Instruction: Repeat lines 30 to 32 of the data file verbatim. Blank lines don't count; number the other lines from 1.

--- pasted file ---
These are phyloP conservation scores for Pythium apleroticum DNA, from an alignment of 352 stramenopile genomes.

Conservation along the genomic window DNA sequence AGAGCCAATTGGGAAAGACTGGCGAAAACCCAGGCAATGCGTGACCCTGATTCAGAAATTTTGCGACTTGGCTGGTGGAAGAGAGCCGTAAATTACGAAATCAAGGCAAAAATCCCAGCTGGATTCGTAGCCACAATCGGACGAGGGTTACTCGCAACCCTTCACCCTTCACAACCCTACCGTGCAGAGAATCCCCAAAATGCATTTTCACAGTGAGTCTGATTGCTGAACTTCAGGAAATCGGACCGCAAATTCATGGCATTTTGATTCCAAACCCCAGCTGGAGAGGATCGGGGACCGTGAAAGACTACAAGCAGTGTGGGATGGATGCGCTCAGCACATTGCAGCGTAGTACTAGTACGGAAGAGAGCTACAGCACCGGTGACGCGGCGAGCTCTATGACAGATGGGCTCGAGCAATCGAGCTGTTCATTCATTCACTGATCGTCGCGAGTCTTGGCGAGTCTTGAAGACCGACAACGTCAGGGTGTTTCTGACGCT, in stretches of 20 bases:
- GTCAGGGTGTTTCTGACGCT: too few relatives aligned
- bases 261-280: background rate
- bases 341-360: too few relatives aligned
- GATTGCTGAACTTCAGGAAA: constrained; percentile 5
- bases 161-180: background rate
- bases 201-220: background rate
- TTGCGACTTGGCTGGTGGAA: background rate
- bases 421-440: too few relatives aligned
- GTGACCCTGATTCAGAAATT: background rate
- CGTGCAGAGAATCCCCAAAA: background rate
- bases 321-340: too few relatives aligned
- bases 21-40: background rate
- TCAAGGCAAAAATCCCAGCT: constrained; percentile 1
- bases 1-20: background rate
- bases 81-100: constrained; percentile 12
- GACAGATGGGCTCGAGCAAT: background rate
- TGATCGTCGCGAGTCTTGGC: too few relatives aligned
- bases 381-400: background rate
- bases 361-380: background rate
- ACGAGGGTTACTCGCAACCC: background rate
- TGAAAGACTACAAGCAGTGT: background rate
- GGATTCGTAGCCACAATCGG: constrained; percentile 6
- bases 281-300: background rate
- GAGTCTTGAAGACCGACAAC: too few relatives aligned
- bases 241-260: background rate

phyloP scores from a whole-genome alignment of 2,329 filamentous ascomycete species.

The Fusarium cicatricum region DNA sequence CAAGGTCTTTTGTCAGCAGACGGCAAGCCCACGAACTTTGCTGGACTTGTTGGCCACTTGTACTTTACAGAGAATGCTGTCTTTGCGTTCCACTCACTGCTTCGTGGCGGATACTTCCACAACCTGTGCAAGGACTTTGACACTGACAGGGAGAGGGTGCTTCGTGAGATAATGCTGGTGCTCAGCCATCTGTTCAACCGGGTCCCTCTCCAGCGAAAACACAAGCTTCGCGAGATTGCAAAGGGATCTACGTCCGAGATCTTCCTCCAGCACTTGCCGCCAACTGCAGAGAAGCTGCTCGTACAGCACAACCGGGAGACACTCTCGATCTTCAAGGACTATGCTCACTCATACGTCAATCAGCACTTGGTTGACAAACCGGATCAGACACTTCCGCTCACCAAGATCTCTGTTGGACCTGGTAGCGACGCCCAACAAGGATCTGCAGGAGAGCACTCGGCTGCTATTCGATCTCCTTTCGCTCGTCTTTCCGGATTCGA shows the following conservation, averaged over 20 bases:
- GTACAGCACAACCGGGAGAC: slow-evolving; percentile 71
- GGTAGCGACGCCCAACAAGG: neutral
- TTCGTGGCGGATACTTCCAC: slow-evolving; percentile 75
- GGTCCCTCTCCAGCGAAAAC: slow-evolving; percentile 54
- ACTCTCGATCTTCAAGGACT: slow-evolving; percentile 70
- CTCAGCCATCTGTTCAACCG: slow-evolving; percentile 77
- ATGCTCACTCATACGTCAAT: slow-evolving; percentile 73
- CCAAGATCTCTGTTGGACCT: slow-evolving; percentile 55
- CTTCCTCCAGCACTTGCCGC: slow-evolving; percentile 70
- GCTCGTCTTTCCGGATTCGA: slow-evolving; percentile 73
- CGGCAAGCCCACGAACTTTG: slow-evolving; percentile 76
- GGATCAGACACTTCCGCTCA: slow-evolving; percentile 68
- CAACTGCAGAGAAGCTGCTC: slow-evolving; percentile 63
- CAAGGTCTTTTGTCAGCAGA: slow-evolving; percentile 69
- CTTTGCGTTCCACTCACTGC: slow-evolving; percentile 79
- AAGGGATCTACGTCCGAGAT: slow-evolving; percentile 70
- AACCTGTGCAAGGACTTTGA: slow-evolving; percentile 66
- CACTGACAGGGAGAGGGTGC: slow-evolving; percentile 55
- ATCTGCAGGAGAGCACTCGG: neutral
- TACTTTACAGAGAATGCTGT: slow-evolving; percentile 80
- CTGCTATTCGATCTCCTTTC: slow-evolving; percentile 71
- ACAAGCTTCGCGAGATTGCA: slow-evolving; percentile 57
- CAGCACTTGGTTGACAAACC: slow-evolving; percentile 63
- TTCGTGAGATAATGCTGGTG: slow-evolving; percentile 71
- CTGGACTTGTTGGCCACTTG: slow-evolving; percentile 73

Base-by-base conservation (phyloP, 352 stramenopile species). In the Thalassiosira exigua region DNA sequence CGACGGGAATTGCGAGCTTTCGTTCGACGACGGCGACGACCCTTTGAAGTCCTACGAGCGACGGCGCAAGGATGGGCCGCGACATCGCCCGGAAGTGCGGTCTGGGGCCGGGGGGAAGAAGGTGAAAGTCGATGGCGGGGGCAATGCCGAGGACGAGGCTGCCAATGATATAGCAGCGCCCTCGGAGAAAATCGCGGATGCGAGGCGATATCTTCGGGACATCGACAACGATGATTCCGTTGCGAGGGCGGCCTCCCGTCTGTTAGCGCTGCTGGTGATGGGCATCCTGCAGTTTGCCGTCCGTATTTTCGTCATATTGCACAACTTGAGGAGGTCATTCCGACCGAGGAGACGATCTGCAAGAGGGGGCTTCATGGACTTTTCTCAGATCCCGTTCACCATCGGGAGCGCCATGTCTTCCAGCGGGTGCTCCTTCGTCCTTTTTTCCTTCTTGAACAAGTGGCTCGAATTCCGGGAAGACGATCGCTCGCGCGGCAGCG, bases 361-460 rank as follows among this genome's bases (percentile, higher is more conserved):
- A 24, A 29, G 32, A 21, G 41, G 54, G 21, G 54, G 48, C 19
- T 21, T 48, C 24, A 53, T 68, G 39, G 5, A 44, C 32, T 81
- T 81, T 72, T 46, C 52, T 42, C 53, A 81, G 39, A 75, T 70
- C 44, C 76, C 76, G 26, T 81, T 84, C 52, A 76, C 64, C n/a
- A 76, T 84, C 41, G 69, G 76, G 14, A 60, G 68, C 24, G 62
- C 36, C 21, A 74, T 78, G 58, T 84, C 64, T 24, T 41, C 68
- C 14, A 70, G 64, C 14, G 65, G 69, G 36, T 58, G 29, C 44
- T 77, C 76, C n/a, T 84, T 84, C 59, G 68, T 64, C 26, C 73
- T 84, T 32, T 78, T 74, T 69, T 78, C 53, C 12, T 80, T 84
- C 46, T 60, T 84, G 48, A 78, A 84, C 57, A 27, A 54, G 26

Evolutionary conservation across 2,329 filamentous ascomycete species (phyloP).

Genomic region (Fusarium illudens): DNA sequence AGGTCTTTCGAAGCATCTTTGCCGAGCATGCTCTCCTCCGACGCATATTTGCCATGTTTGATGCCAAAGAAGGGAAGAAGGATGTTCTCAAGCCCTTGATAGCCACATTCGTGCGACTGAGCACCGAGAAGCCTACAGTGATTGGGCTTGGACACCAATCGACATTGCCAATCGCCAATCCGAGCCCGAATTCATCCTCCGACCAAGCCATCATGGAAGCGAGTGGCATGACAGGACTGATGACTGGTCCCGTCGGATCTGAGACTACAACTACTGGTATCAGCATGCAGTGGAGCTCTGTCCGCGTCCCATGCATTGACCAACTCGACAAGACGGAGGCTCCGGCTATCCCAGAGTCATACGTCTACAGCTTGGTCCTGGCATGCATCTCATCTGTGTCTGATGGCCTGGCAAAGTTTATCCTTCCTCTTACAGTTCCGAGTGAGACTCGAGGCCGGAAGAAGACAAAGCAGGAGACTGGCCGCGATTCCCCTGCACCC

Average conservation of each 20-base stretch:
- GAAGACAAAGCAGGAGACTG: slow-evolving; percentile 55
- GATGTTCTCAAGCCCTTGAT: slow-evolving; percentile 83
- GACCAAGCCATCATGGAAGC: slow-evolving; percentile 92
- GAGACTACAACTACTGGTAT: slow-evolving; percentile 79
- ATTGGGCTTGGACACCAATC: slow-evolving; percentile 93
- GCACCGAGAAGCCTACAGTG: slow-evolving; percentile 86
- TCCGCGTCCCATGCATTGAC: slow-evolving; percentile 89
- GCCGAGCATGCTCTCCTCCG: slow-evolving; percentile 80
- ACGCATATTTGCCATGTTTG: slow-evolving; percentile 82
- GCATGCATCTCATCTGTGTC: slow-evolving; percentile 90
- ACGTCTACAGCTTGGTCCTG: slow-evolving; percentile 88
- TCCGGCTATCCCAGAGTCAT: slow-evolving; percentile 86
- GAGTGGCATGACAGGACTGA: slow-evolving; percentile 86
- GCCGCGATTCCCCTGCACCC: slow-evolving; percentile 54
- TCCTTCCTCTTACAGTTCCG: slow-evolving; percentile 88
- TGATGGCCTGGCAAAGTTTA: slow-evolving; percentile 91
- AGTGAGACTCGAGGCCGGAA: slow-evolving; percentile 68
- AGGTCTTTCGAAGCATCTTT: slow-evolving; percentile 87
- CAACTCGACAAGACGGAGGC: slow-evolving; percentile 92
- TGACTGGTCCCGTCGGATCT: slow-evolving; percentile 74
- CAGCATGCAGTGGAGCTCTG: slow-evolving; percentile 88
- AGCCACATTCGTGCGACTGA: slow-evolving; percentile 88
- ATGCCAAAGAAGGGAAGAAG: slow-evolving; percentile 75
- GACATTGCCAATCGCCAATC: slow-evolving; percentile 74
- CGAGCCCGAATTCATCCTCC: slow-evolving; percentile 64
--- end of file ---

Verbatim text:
- GTACAGCACAACCGGGAGAC: slow-evolving; percentile 71
- GGTAGCGACGCCCAACAAGG: neutral
- TTCGTGGCGGATACTTCCAC: slow-evolving; percentile 75